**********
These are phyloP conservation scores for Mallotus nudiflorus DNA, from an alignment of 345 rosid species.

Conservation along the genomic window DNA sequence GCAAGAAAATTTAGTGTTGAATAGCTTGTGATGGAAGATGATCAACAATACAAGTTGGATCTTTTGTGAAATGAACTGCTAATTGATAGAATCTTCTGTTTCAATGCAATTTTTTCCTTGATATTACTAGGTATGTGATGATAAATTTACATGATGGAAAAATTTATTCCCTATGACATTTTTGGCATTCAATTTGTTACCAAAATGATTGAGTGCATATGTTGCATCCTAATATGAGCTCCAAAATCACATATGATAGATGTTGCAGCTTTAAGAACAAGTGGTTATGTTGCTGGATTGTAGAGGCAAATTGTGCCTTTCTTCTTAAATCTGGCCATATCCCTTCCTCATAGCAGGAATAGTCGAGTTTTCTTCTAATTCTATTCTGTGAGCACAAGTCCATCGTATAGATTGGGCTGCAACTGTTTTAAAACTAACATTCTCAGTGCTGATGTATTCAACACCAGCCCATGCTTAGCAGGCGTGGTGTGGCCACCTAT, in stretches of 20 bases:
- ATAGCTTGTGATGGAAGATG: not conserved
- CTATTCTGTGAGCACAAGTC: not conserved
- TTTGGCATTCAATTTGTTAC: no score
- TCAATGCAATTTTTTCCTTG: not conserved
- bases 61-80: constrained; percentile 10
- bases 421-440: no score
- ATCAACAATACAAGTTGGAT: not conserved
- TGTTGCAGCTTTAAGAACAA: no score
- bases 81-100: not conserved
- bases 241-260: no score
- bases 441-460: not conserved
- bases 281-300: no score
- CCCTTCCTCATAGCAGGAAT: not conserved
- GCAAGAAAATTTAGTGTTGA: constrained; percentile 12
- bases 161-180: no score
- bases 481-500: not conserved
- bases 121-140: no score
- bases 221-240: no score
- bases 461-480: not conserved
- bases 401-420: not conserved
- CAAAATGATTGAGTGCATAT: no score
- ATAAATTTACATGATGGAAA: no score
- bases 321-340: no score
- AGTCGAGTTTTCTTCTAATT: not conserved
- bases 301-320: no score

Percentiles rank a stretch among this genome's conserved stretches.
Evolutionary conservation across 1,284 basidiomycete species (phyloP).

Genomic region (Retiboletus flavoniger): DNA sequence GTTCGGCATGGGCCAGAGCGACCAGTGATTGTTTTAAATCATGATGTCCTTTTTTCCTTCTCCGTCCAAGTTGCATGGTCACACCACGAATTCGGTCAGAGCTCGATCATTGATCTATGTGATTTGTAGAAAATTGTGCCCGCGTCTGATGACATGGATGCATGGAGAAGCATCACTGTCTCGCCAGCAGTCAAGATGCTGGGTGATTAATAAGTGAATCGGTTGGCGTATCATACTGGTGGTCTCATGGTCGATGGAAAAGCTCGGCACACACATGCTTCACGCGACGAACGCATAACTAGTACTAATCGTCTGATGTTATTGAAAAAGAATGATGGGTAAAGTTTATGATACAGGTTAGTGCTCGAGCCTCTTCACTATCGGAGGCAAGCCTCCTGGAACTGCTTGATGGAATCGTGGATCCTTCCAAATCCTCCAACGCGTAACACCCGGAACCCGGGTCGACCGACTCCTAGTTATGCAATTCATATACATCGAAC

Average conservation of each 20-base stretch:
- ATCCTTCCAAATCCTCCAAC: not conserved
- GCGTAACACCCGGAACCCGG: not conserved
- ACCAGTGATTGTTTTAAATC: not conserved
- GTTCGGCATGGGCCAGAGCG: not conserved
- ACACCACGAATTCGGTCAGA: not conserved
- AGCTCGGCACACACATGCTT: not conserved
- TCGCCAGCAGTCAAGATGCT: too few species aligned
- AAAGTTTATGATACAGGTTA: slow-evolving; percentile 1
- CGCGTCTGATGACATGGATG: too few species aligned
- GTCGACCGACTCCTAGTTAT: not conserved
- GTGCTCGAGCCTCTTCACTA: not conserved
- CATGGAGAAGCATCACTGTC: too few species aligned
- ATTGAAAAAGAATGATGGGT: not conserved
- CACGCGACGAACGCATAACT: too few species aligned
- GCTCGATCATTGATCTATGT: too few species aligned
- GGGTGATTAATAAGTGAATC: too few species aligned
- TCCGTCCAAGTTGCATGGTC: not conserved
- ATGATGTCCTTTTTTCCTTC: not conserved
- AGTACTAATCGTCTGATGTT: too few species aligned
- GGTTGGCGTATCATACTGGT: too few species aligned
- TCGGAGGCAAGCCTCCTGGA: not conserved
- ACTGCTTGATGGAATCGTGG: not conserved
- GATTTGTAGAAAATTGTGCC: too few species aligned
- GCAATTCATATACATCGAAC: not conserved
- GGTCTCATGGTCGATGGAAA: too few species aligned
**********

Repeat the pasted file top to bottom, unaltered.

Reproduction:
These are phyloP conservation scores for Mallotus nudiflorus DNA, from an alignment of 345 rosid species.

Conservation along the genomic window DNA sequence GCAAGAAAATTTAGTGTTGAATAGCTTGTGATGGAAGATGATCAACAATACAAGTTGGATCTTTTGTGAAATGAACTGCTAATTGATAGAATCTTCTGTTTCAATGCAATTTTTTCCTTGATATTACTAGGTATGTGATGATAAATTTACATGATGGAAAAATTTATTCCCTATGACATTTTTGGCATTCAATTTGTTACCAAAATGATTGAGTGCATATGTTGCATCCTAATATGAGCTCCAAAATCACATATGATAGATGTTGCAGCTTTAAGAACAAGTGGTTATGTTGCTGGATTGTAGAGGCAAATTGTGCCTTTCTTCTTAAATCTGGCCATATCCCTTCCTCATAGCAGGAATAGTCGAGTTTTCTTCTAATTCTATTCTGTGAGCACAAGTCCATCGTATAGATTGGGCTGCAACTGTTTTAAAACTAACATTCTCAGTGCTGATGTATTCAACACCAGCCCATGCTTAGCAGGCGTGGTGTGGCCACCTAT, in stretches of 20 bases:
- ATAGCTTGTGATGGAAGATG: not conserved
- CTATTCTGTGAGCACAAGTC: not conserved
- TTTGGCATTCAATTTGTTAC: no score
- TCAATGCAATTTTTTCCTTG: not conserved
- bases 61-80: constrained; percentile 10
- bases 421-440: no score
- ATCAACAATACAAGTTGGAT: not conserved
- TGTTGCAGCTTTAAGAACAA: no score
- bases 81-100: not conserved
- bases 241-260: no score
- bases 441-460: not conserved
- bases 281-300: no score
- CCCTTCCTCATAGCAGGAAT: not conserved
- GCAAGAAAATTTAGTGTTGA: constrained; percentile 12
- bases 161-180: no score
- bases 481-500: not conserved
- bases 121-140: no score
- bases 221-240: no score
- bases 461-480: not conserved
- bases 401-420: not conserved
- CAAAATGATTGAGTGCATAT: no score
- ATAAATTTACATGATGGAAA: no score
- bases 321-340: no score
- AGTCGAGTTTTCTTCTAATT: not conserved
- bases 301-320: no score

Percentiles rank a stretch among this genome's conserved stretches.
Evolutionary conservation across 1,284 basidiomycete species (phyloP).

Genomic region (Retiboletus flavoniger): DNA sequence GTTCGGCATGGGCCAGAGCGACCAGTGATTGTTTTAAATCATGATGTCCTTTTTTCCTTCTCCGTCCAAGTTGCATGGTCACACCACGAATTCGGTCAGAGCTCGATCATTGATCTATGTGATTTGTAGAAAATTGTGCCCGCGTCTGATGACATGGATGCATGGAGAAGCATCACTGTCTCGCCAGCAGTCAAGATGCTGGGTGATTAATAAGTGAATCGGTTGGCGTATCATACTGGTGGTCTCATGGTCGATGGAAAAGCTCGGCACACACATGCTTCACGCGACGAACGCATAACTAGTACTAATCGTCTGATGTTATTGAAAAAGAATGATGGGTAAAGTTTATGATACAGGTTAGTGCTCGAGCCTCTTCACTATCGGAGGCAAGCCTCCTGGAACTGCTTGATGGAATCGTGGATCCTTCCAAATCCTCCAACGCGTAACACCCGGAACCCGGGTCGACCGACTCCTAGTTATGCAATTCATATACATCGAAC

Average conservation of each 20-base stretch:
- ATCCTTCCAAATCCTCCAAC: not conserved
- GCGTAACACCCGGAACCCGG: not conserved
- ACCAGTGATTGTTTTAAATC: not conserved
- GTTCGGCATGGGCCAGAGCG: not conserved
- ACACCACGAATTCGGTCAGA: not conserved
- AGCTCGGCACACACATGCTT: not conserved
- TCGCCAGCAGTCAAGATGCT: too few species aligned
- AAAGTTTATGATACAGGTTA: slow-evolving; percentile 1
- CGCGTCTGATGACATGGATG: too few species aligned
- GTCGACCGACTCCTAGTTAT: not conserved
- GTGCTCGAGCCTCTTCACTA: not conserved
- CATGGAGAAGCATCACTGTC: too few species aligned
- ATTGAAAAAGAATGATGGGT: not conserved
- CACGCGACGAACGCATAACT: too few species aligned
- GCTCGATCATTGATCTATGT: too few species aligned
- GGGTGATTAATAAGTGAATC: too few species aligned
- TCCGTCCAAGTTGCATGGTC: not conserved
- ATGATGTCCTTTTTTCCTTC: not conserved
- AGTACTAATCGTCTGATGTT: too few species aligned
- GGTTGGCGTATCATACTGGT: too few species aligned
- TCGGAGGCAAGCCTCCTGGA: not conserved
- ACTGCTTGATGGAATCGTGG: not conserved
- GATTTGTAGAAAATTGTGCC: too few species aligned
- GCAATTCATATACATCGAAC: not conserved
- GGTCTCATGGTCGATGGAAA: too few species aligned